Art: The Renaissance Men Who Invented Modernism

No, it wasn't Manet, with his "Luncheon on the Grass" in 1863, which is what we were taught in art-history class. It wasn't even, as many critics have said lately, J.M.W. Turner in England a generation earlier with his swirling, atmospheric ships-at-sea paintings. Frederick Ilchman, a curator at Boston's Museum of Fine Arts, believes it was the Venetian artist Titian and a couple of rival painters, Tintoretto and Veronese, who—about 450 years ago—really invented modern painting. That is, Ilchman says, if your definition is his: "oil on canvas, not done for any specific site, and with the artist, not the patron, choosing the subject matter." Ilchman offers proof in the 56 paintings that make up one of the most breathtaking old-master exhibitions you'll ever see, "Titian, Tintoretto, Veronese: Rivals in Renaissance Venice," which is up through Aug. 16 before it travels to a second and final stop at the Louvre in Paris. Every time we turn around, it seems, the beginning of modernism gets pushed back a little further. Either the artists of our time aren't quite as clever as they think they are, or those old painters were a lot hipper—in grand and glorious ways peculiar to their time—than we think they were. "Rivals" is a very convincing argument for the old-school guys.

At the beginning of the Italian Renaissance in Venice early in the 1500s, Titian (born 1488) labored as a talented apprentice in the workshop of Giovanni Bellini, crafter of exquisite, classically serene and balanced paintings of religious subjects on wood panels. Once Titian completed his training and went out on his own, he began to set Venice on its ear with a jazzier style: intensified color patches and virtuoso brushstrokes front and center, and a more 3-D-looking naturalism, all on canvas (lighter weight, larger formats and, when rolled up, extremely portable). Titian scooped up patrons and fame like a Bollywood flick at the Oscars. But then came a challenger, a younger fellow who'd studied briefly in Titian's own studio and, according to one story, was thrown out because his talent threatened the master. The contender's father was a dyer—a tinter—so people called the new artist Tintoretto (born 1518). No sooner did the Titian-Tintoretto rivalry reach a fever pitch about the middle of the 16th century than a still-younger gun came to town—one gentleman from Verona nicknamed, naturally, Veronese (born 1528). The competition now was a three-way shootout.

Tintoretto promised that with him "the color of Titian" would be improved with "the draftsmanship of Michelangelo." Sometimes he made his preliminary sketches with long, languorous brushstrokes, directly in paint on canvas, and gave away paintings to select patrons as samples. (Very modern, no?) Veronese was already fairly famous when, in his early 20s, he relocated to the more major market of Venice. His lighter, somewhat more pastel colors became favorites of important religious and civic groups. With his quickly gained reputation as "master of the grand gesture," Veronese snagged a commission to paint canvases for the ceiling of the Room of the Council of Ten in the Palazzo Ducale. When Titian left town in 1548 to meet Philip II, the future king of Spain—and art patron to die for—Tintoretto (who hardly ever left Venice) unveiled his stunning "Miracle of the Slave" and became, temporarily, the hottest artist in town. Meanwhile, Veronese—who figured Titian was an unmovable No. 1—declared himself a Titian fan and openly aped the master's compositions and figures. Back in the city, Titian made it a point to praise Veronese in order to undercut Tintoretto. The upshot of this frantic competition was that the three artists often didn't have to sign their paintings: their individual styles spoke for themselves. And that, of course—we'd call it "branding"—is as modern as you can get. "Venice was a small city," Ilchman says, "and these guys couldn't walk down the street without seeing one another's work."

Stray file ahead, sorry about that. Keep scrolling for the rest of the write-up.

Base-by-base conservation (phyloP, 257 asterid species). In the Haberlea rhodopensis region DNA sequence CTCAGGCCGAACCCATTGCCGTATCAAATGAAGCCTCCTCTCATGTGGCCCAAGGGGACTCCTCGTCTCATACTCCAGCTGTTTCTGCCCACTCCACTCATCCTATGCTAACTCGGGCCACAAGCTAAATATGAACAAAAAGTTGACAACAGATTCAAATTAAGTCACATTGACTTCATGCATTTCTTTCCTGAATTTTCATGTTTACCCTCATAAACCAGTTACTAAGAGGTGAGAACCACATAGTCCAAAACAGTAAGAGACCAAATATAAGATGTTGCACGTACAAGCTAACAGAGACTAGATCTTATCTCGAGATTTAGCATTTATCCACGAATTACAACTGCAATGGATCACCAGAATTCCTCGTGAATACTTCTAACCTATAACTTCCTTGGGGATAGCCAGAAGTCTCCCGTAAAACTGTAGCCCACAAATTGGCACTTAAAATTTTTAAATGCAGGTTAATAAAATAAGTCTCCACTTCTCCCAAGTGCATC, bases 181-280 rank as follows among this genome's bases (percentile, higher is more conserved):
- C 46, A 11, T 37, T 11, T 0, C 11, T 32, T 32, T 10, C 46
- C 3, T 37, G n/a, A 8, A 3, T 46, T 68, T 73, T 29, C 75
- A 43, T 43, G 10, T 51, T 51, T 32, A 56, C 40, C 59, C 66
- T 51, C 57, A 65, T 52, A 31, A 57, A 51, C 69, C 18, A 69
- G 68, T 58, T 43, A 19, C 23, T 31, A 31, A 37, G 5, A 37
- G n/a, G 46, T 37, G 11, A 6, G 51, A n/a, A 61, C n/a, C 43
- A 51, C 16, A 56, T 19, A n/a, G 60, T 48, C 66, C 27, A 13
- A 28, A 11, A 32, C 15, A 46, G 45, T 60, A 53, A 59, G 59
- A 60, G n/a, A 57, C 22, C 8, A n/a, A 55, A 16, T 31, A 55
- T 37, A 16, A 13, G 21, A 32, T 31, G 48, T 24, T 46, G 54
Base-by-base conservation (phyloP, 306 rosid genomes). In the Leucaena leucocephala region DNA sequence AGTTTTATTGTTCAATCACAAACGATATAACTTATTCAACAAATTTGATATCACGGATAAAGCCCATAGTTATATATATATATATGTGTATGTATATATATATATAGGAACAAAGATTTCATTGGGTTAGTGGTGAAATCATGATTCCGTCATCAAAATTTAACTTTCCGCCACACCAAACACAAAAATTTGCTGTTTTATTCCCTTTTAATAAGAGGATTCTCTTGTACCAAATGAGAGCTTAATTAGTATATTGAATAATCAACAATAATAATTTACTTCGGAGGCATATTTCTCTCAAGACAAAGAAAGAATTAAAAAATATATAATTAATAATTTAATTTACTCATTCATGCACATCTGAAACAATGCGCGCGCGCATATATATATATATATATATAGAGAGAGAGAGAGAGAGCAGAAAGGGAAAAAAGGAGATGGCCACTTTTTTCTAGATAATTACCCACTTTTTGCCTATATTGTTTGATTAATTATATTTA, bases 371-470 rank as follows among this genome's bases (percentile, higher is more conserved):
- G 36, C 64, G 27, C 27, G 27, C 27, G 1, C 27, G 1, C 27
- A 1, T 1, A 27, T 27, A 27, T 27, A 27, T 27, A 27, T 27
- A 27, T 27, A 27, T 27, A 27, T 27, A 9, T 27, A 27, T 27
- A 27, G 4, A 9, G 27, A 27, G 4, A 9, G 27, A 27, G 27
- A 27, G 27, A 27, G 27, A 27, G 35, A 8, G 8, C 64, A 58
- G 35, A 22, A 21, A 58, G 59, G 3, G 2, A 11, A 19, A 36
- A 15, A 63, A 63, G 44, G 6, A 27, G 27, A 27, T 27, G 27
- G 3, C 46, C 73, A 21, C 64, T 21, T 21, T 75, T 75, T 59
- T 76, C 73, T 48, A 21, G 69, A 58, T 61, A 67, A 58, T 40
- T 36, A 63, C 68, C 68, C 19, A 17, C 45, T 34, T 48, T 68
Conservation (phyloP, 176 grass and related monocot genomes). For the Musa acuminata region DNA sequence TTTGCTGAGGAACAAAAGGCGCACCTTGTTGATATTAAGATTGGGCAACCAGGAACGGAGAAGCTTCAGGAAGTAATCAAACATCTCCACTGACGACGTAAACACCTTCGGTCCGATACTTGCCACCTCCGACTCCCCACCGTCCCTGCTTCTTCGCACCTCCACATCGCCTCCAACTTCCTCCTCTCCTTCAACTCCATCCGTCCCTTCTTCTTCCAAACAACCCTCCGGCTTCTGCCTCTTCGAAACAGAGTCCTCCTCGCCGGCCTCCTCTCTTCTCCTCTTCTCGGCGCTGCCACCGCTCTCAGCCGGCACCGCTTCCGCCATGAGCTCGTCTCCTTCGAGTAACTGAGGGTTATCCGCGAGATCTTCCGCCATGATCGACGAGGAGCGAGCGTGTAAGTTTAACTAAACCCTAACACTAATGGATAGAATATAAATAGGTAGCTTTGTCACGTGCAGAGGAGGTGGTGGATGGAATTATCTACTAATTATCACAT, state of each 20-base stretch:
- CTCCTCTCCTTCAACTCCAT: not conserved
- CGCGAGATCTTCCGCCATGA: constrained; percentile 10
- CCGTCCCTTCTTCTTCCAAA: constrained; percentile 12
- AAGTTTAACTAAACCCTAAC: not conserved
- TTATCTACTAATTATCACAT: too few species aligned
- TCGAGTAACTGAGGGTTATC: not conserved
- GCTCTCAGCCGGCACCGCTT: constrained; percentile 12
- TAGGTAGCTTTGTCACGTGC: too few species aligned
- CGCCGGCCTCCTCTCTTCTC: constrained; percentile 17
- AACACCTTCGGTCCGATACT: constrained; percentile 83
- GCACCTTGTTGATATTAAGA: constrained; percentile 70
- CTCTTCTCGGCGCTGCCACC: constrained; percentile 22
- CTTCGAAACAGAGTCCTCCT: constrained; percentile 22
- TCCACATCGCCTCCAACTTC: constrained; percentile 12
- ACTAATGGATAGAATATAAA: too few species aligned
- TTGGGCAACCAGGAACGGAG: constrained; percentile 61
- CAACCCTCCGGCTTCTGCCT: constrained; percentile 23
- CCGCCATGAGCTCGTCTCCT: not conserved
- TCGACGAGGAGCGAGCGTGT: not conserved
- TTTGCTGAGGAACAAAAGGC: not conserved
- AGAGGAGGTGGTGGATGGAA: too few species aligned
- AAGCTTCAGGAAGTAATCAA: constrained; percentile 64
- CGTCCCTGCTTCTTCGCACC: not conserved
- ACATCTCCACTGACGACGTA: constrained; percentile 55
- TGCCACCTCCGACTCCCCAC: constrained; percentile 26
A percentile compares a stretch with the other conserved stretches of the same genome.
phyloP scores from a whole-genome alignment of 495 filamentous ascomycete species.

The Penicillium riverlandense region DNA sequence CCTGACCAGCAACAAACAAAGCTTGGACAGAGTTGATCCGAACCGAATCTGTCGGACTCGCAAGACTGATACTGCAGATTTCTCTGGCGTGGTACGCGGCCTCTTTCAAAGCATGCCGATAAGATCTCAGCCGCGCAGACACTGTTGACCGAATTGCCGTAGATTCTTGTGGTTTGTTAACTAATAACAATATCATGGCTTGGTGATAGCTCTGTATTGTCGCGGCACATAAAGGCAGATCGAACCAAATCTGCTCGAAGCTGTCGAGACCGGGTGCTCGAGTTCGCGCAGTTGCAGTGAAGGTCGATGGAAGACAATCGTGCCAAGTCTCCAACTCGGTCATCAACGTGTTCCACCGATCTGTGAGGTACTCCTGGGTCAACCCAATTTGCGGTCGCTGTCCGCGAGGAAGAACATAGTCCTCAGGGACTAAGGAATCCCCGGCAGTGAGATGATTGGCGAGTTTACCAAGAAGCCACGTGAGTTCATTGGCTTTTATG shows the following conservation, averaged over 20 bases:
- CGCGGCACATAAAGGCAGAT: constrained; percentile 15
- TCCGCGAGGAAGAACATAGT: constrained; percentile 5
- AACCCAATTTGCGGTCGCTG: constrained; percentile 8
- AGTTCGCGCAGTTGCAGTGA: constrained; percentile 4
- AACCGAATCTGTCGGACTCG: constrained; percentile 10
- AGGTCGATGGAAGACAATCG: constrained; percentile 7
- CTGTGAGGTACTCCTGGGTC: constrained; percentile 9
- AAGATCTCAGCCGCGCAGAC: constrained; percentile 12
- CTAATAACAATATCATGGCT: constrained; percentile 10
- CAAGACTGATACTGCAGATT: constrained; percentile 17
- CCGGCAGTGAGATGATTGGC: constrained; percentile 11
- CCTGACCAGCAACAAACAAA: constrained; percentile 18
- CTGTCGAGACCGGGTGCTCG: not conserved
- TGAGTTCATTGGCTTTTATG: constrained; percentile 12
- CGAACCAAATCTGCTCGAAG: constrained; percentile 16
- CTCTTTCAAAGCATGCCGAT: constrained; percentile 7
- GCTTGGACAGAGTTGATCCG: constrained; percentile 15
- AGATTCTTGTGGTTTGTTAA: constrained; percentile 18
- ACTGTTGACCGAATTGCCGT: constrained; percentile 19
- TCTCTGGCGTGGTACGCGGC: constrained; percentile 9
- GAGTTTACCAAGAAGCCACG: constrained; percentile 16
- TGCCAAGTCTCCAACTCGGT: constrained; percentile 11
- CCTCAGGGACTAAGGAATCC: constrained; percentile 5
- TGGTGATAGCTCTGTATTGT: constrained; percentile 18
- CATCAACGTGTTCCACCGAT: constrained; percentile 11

The great rivalry continued to produce wonderful paintings right up to the deaths of the artists—Titian in 1576, Veronese in 1588 and Tintoretto in 1594. Some of the pictures in the Boston exhibition—such as a big, melodramatic Veronese "Temptation of St. Anthony" (1553) adjacent to one by Tintoretto (1577), and a row of "The Supper at Emmaus" paintings by all three artists—are nicely installed for direct comparison of styles. But the show is hardly didactic. That famous Titian in the Prado in Madrid—the one where the organist turns around to ogle a reclining nude Venus? It's here. So is Veronese's "Mars and Venus United by Love" (circa 1575), every randy high-school boy's favorite picture at the Metropolitan Museum in New York. And there's "Flora" (1518), a lovely Titian portrait from the Uffizi Gallery in Florence, which almost never lets anything leave its hallowed walls.

The Italian largesse comes from the MFA's 2006 voluntary return of 13 antiquities, including a Roman statue of Sabina and a 2,500-year-old Greek bowl. Though the Boston give-back was an early model of restitution, it wasn't an unadulterated act of charity on the part of Malcolm Rogers, the MFA's smart British-born director. (He's previously curated exhibitions on guitars and the Muppets, which drew the ire of art snobs—and huge crowds.) The return included a savvy "partnership" agreement for Italy to "loan significant works to the MFA's displays and special exhibitions." One of those is that lovely Titian, and several paintings in "Rivals" come from Venetian churches not usually given to lending. Almost as important: Italy also speeded up its achingly slow paperwork for the show. For which we say grazie.